Tello has said it won’t raise prices, but I don’t think that’s a long-term commitment. I wouldn’t be surprised if we see a price hike by the end of 2021. Tello will be more appealing with the expanded coverage offered by T-Mobile’s network. Additionally, the market for low-cost service is likely to become less competitive as Sprint disappears and large companies buy out a number of MVNOs.

While we may see a price increase eventually, I’m tentatively excited for Tello’s future. T-Mobile’s network is likely to offer Tello subscribers a far better coverage experience than Sprint’s network ever could.


Visit Tello’s website


Google Fi After The T-Mobile & Sprint Merger

Google Fi brought a lot of innovations and customer-friendly features to the wireless market. I’d argue that Fi’s biggest innovations have been in network switching. Subscribers using “Designed for Fi” phones can automatically switch between coverage from T-Mobile, Sprint, and U.S. Cellular’s networks.

Losing Sprint

Fi’s network switching is about to become a lot less interesting. Sprint’s network will disappear. U.S. Cellular doesn’t have a nationwide network.

The darker shade in the map below shows where U.S. Cellular’s network is available:1

Map of licensed U.S. Cellular markets

U.S. Cellular’s network does not cover the majority of the U.S. Once Sprint’s network is gone, Google Fi will be a T-Mobile-based carrier in many places.2

T-Mobile’s network will get better as it integrates Sprint’s assets, so I don’t expect Fi to decrease substantially in quality. However, Fi may become a much less competitive option in comparison to other carriers. There are a lot of carriers that run over T-Mobile’s network. These carriers will also offer better performance as T-Mobile improves its network. Some carriers using T-Mobile’s network are priced much better than Fi. For example, Mint Mobile sells a plan with 8GB of data, unlimited minutes, and unlimited texts for as low as $20 per month. Fi would charge at least $70 per month for the same level of usage.3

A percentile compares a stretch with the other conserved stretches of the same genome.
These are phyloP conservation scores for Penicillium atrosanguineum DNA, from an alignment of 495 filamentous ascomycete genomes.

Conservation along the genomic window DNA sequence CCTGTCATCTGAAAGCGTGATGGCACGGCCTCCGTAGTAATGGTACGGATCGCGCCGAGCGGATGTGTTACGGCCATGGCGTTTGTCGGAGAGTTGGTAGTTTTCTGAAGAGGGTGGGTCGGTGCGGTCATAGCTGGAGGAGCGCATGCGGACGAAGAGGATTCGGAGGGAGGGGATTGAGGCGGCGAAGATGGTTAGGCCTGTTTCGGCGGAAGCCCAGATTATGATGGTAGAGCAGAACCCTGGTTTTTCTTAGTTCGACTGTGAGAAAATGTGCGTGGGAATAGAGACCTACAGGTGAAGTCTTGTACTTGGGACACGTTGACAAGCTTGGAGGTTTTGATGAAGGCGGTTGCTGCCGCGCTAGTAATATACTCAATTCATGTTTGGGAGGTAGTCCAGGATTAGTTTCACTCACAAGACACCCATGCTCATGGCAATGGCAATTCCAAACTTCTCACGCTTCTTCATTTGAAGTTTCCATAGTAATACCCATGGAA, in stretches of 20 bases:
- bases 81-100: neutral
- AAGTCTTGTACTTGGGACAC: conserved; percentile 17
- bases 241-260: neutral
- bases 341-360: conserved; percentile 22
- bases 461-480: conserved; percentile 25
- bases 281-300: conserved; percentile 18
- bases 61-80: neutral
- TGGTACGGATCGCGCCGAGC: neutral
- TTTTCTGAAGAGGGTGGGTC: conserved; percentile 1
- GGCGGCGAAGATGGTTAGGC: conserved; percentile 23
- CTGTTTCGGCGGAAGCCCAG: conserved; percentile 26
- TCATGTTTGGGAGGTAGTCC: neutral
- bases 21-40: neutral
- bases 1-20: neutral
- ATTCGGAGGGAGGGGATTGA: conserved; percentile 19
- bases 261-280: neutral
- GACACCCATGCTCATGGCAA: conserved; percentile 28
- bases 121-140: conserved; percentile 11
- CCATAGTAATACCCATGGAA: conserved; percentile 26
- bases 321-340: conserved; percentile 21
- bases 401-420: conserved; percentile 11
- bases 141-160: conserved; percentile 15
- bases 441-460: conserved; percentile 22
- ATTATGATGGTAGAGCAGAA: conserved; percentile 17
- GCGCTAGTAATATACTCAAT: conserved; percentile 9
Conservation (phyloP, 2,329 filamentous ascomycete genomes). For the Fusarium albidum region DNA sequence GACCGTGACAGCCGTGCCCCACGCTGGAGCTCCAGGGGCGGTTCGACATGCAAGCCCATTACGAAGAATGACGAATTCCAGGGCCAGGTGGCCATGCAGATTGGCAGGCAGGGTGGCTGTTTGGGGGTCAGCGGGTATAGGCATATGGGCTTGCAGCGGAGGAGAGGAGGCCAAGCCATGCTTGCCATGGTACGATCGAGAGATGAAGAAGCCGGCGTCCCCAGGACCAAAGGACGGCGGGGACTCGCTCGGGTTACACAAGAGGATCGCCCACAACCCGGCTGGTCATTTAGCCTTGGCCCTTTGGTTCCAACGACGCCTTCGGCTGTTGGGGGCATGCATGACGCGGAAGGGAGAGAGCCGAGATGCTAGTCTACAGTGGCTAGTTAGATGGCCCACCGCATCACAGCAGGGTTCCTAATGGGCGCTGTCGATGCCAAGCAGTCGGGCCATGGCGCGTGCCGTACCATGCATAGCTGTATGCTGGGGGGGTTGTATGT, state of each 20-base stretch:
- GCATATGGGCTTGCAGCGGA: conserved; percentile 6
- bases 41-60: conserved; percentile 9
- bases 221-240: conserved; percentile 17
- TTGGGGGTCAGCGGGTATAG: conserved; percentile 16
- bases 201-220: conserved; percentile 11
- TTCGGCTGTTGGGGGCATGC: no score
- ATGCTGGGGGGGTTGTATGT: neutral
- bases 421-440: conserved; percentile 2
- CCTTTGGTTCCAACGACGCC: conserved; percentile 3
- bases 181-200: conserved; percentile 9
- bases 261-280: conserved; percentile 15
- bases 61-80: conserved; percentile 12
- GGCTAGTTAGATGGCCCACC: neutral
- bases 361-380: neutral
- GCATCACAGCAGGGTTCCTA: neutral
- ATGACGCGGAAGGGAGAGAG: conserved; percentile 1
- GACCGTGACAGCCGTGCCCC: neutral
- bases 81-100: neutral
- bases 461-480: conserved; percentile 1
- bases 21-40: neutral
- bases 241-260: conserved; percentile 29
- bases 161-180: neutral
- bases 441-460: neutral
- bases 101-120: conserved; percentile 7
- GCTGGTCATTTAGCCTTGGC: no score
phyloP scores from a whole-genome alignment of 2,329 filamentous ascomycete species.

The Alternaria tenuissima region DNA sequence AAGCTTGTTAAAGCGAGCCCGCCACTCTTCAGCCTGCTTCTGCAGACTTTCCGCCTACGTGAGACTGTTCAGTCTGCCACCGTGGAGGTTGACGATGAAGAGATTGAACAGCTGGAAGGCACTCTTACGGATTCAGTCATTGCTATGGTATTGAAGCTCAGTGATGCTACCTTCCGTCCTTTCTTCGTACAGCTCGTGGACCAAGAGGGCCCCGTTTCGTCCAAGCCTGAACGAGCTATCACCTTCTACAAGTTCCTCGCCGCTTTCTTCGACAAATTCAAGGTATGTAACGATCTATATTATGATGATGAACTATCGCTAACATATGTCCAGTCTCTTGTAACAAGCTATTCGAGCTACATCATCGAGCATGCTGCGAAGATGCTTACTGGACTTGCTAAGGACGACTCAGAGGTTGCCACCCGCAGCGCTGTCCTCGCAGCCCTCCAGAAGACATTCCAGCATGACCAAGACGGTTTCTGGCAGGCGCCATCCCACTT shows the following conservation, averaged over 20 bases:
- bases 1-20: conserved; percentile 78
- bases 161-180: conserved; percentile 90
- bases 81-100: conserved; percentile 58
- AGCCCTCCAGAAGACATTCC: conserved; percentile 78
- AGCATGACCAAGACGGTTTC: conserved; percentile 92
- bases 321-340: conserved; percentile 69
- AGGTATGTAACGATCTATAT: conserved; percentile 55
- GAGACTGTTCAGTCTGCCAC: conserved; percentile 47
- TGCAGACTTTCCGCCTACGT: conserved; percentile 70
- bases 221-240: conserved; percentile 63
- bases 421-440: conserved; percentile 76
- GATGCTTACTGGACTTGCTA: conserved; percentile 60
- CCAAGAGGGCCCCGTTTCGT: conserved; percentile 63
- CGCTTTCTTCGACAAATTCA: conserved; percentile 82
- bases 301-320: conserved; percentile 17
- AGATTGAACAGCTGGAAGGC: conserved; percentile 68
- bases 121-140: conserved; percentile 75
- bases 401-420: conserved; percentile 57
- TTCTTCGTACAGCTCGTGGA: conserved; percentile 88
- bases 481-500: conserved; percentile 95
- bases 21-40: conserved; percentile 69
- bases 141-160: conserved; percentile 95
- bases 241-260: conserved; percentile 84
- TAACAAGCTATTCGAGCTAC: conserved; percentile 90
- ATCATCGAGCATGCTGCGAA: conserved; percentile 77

I don’t mean to imply Fi will be left in the dust. The carrier offers high priority data, amazing international roaming options, and a user-friendly experience. Many low-cost, T-Mobile-based carriers don’t have those elements. Can Fi convince subscribers that Fi’s premium features justify the service’s price tag?

Will MVNOs get squeezed?

Low-cost carriers may get squeezed by T-Mobile. When Sprint goes offline, MVNOs will have fewer networks they can offer service over. The reduction in options may allow T-Mobile to increase the rates it charges carriers that use T-Mobile’s network.4 While low-cost carriers may have no option but to raise the prices charged to consumers, Fi may be better positioned. Fi is fairly expensive. It’s unlikely T-Mobile would charge Fi so much that Google would struggle to stay in the market.

T-Mobile & Sprint Merger Officially Closes

To no one’s surprise, the merger between T-Mobile and Sprint finally closed this morning.1

With the closure of the merger, John Legere is stepping down from his position as T-Mobile’s CEO. Legere will be replaced by Michael Sievert, who was until now the COO of T-Mobile.

I continue to think the merger is going to be bad for consumers over the long term. However, we should see some things that are good for consumers in the short term, like the recently released T-Mobile Connect plans.

T-Mobile & Sprint Merger Rumored To Be Headed For Approval

Several state attorneys general have been suing to stop a merger between T-Mobile and Sprint. Rumors came out earlier this evening that the judge presiding over the case is planning to rule in favor of the merger. Here’s a bit from a Wall Street Journal article:

A federal judge is expected to approve T-Mobile US Inc.’s merger with Sprint Corp., according to people familiar with the matter, clearing the way for the two wireless rivals to combine and overcoming a state antitrust challenge.

The rumors are almost certainly correct. Sprint’s stock soared in after-hours trading. The market closed with Sprint trading at close to $4.80. Since then, the stock has been trading for almost 70% more at over $8 per share:1

Sprint Stock Price After Merger

T-Mobile’s stock experienced a more modest after-hours rise from about $85 per share to slightly over $90 per share:

T-Mobile stock price graph after merger with Sprint

I’m planning to write something more detailed once the news is made official and the companies involved release statements.

Location, Location, Location

In my opinion, major wireless networks can be ranked pretty clearly in terms of their current, nationwide reliability:

  1. Verizon (best)
  2. AT&T
  3. T-Mobile
  4. Sprint (worst)